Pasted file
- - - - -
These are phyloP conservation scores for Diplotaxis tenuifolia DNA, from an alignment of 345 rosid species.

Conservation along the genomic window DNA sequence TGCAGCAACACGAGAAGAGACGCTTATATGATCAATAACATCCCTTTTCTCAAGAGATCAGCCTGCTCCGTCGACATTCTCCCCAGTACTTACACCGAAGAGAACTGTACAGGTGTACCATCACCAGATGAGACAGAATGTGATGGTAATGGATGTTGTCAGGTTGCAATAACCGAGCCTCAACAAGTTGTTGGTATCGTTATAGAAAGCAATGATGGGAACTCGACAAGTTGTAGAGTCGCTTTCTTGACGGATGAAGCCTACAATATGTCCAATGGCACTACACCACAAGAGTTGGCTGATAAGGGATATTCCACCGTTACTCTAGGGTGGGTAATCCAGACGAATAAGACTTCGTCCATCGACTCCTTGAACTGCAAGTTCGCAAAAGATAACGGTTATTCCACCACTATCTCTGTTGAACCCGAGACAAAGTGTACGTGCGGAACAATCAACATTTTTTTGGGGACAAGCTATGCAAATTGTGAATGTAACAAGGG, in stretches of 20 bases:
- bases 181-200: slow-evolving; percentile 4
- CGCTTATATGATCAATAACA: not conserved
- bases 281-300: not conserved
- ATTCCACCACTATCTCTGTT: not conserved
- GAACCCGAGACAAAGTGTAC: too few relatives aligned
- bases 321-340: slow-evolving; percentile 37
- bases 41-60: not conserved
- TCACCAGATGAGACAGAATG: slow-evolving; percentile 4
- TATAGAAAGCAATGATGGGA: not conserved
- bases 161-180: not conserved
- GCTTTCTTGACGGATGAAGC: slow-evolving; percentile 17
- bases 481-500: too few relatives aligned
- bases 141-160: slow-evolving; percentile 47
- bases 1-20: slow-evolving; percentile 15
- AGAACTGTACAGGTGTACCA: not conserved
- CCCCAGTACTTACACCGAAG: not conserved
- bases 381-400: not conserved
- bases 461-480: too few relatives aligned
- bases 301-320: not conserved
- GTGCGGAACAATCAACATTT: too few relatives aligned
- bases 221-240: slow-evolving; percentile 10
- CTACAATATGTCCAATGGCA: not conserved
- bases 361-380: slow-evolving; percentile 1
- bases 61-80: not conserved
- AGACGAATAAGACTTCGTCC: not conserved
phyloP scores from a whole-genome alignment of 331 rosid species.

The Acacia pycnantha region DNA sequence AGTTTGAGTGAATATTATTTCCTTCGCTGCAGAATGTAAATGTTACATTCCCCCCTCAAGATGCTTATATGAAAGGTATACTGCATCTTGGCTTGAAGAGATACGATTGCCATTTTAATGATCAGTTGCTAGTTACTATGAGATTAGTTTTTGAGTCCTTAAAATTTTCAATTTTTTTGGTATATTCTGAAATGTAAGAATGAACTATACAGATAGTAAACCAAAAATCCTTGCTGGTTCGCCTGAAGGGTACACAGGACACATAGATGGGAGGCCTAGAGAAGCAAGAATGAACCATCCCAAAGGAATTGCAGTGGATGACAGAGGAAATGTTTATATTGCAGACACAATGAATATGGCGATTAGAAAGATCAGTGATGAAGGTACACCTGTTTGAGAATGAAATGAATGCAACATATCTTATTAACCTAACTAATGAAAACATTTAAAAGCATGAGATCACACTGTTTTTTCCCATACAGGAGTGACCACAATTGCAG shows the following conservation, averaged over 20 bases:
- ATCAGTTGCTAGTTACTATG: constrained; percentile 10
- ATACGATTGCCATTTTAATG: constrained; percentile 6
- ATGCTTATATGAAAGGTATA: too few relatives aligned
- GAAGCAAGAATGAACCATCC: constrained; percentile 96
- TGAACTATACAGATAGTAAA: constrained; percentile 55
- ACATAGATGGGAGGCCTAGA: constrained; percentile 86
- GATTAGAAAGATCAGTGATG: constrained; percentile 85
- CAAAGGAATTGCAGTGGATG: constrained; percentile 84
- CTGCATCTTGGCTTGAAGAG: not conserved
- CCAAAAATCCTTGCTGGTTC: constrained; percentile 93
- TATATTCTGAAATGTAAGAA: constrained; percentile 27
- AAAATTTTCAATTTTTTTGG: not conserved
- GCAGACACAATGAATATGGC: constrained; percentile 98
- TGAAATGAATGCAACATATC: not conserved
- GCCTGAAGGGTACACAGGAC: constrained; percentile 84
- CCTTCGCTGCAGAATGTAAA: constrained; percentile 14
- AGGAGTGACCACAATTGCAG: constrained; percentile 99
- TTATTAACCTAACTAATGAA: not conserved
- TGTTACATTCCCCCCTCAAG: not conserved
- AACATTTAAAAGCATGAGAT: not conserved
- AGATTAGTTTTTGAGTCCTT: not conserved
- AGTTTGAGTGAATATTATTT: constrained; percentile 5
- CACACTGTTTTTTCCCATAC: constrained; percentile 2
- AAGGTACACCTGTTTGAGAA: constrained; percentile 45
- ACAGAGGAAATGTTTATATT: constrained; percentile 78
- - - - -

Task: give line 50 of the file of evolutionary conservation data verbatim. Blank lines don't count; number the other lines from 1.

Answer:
- AGATTAGTTTTTGAGTCCTT: not conserved